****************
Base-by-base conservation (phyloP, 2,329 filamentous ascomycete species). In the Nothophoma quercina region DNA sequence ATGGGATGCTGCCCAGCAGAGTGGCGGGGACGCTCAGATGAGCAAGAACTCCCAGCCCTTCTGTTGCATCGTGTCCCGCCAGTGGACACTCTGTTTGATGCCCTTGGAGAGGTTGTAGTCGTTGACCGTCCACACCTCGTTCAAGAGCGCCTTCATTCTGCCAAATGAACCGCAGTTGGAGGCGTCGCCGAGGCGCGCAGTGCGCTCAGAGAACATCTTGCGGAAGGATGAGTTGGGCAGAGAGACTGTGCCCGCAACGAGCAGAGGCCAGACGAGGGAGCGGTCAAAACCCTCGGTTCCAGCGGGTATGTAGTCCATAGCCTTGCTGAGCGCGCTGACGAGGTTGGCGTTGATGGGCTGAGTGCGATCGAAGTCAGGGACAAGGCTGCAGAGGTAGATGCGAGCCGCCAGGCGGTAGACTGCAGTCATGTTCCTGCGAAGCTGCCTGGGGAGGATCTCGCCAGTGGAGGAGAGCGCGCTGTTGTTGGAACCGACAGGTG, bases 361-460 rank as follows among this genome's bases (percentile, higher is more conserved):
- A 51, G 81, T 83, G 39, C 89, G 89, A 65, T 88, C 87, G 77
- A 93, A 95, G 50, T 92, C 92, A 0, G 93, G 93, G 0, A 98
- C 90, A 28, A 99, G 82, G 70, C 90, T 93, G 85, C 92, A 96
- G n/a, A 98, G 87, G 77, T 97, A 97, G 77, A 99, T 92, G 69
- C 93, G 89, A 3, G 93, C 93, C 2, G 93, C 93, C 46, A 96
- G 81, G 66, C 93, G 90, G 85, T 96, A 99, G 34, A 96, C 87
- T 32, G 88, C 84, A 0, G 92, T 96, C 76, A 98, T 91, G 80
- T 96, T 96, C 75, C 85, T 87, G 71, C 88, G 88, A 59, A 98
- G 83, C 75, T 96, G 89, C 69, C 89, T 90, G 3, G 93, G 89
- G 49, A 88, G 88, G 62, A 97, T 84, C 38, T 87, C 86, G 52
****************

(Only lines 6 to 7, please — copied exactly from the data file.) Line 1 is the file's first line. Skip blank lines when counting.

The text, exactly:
- C 93, G 89, A 3, G 93, C 93, C 2, G 93, C 93, C 46, A 96
- G 81, G 66, C 93, G 90, G 85, T 96, A 99, G 34, A 96, C 87